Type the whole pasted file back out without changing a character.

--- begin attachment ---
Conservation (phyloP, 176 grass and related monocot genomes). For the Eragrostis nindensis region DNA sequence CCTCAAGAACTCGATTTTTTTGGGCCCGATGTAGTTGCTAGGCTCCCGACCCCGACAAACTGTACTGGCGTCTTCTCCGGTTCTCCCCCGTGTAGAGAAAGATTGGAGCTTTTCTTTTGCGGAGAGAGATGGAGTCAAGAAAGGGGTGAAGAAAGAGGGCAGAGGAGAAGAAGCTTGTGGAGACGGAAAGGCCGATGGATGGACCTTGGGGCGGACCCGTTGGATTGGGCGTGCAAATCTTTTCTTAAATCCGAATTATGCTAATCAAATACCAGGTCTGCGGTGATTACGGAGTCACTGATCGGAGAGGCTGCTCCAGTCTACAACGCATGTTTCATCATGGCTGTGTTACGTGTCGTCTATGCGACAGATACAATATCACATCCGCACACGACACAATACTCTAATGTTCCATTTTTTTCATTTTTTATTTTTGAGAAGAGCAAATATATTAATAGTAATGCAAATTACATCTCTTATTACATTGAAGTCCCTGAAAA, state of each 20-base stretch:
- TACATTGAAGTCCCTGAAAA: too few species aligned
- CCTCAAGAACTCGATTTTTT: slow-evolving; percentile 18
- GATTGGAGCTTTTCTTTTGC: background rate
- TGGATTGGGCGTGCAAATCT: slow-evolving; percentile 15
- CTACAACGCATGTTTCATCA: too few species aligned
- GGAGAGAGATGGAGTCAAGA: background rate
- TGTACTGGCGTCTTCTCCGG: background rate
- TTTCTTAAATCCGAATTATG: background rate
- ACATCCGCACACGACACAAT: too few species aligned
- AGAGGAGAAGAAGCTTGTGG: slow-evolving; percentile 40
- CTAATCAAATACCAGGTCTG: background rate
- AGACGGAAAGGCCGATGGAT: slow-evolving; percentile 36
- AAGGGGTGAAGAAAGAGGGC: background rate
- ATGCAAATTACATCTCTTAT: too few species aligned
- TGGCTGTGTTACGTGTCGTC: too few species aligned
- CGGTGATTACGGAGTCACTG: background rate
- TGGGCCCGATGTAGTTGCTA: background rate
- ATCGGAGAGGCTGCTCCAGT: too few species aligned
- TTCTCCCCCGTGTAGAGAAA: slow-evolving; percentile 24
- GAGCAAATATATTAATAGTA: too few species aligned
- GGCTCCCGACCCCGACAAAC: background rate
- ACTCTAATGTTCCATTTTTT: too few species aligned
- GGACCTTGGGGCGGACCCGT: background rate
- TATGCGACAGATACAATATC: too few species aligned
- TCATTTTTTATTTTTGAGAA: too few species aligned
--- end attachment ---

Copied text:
Conservation (phyloP, 176 grass and related monocot genomes). For the Eragrostis nindensis region DNA sequence CCTCAAGAACTCGATTTTTTTGGGCCCGATGTAGTTGCTAGGCTCCCGACCCCGACAAACTGTACTGGCGTCTTCTCCGGTTCTCCCCCGTGTAGAGAAAGATTGGAGCTTTTCTTTTGCGGAGAGAGATGGAGTCAAGAAAGGGGTGAAGAAAGAGGGCAGAGGAGAAGAAGCTTGTGGAGACGGAAAGGCCGATGGATGGACCTTGGGGCGGACCCGTTGGATTGGGCGTGCAAATCTTTTCTTAAATCCGAATTATGCTAATCAAATACCAGGTCTGCGGTGATTACGGAGTCACTGATCGGAGAGGCTGCTCCAGTCTACAACGCATGTTTCATCATGGCTGTGTTACGTGTCGTCTATGCGACAGATACAATATCACATCCGCACACGACACAATACTCTAATGTTCCATTTTTTTCATTTTTTATTTTTGAGAAGAGCAAATATATTAATAGTAATGCAAATTACATCTCTTATTACATTGAAGTCCCTGAAAA, state of each 20-base stretch:
- TACATTGAAGTCCCTGAAAA: too few species aligned
- CCTCAAGAACTCGATTTTTT: slow-evolving; percentile 18
- GATTGGAGCTTTTCTTTTGC: background rate
- TGGATTGGGCGTGCAAATCT: slow-evolving; percentile 15
- CTACAACGCATGTTTCATCA: too few species aligned
- GGAGAGAGATGGAGTCAAGA: background rate
- TGTACTGGCGTCTTCTCCGG: background rate
- TTTCTTAAATCCGAATTATG: background rate
- ACATCCGCACACGACACAAT: too few species aligned
- AGAGGAGAAGAAGCTTGTGG: slow-evolving; percentile 40
- CTAATCAAATACCAGGTCTG: background rate
- AGACGGAAAGGCCGATGGAT: slow-evolving; percentile 36
- AAGGGGTGAAGAAAGAGGGC: background rate
- ATGCAAATTACATCTCTTAT: too few species aligned
- TGGCTGTGTTACGTGTCGTC: too few species aligned
- CGGTGATTACGGAGTCACTG: background rate
- TGGGCCCGATGTAGTTGCTA: background rate
- ATCGGAGAGGCTGCTCCAGT: too few species aligned
- TTCTCCCCCGTGTAGAGAAA: slow-evolving; percentile 24
- GAGCAAATATATTAATAGTA: too few species aligned
- GGCTCCCGACCCCGACAAAC: background rate
- ACTCTAATGTTCCATTTTTT: too few species aligned
- GGACCTTGGGGCGGACCCGT: background rate
- TATGCGACAGATACAATATC: too few species aligned
- TCATTTTTTATTTTTGAGAA: too few species aligned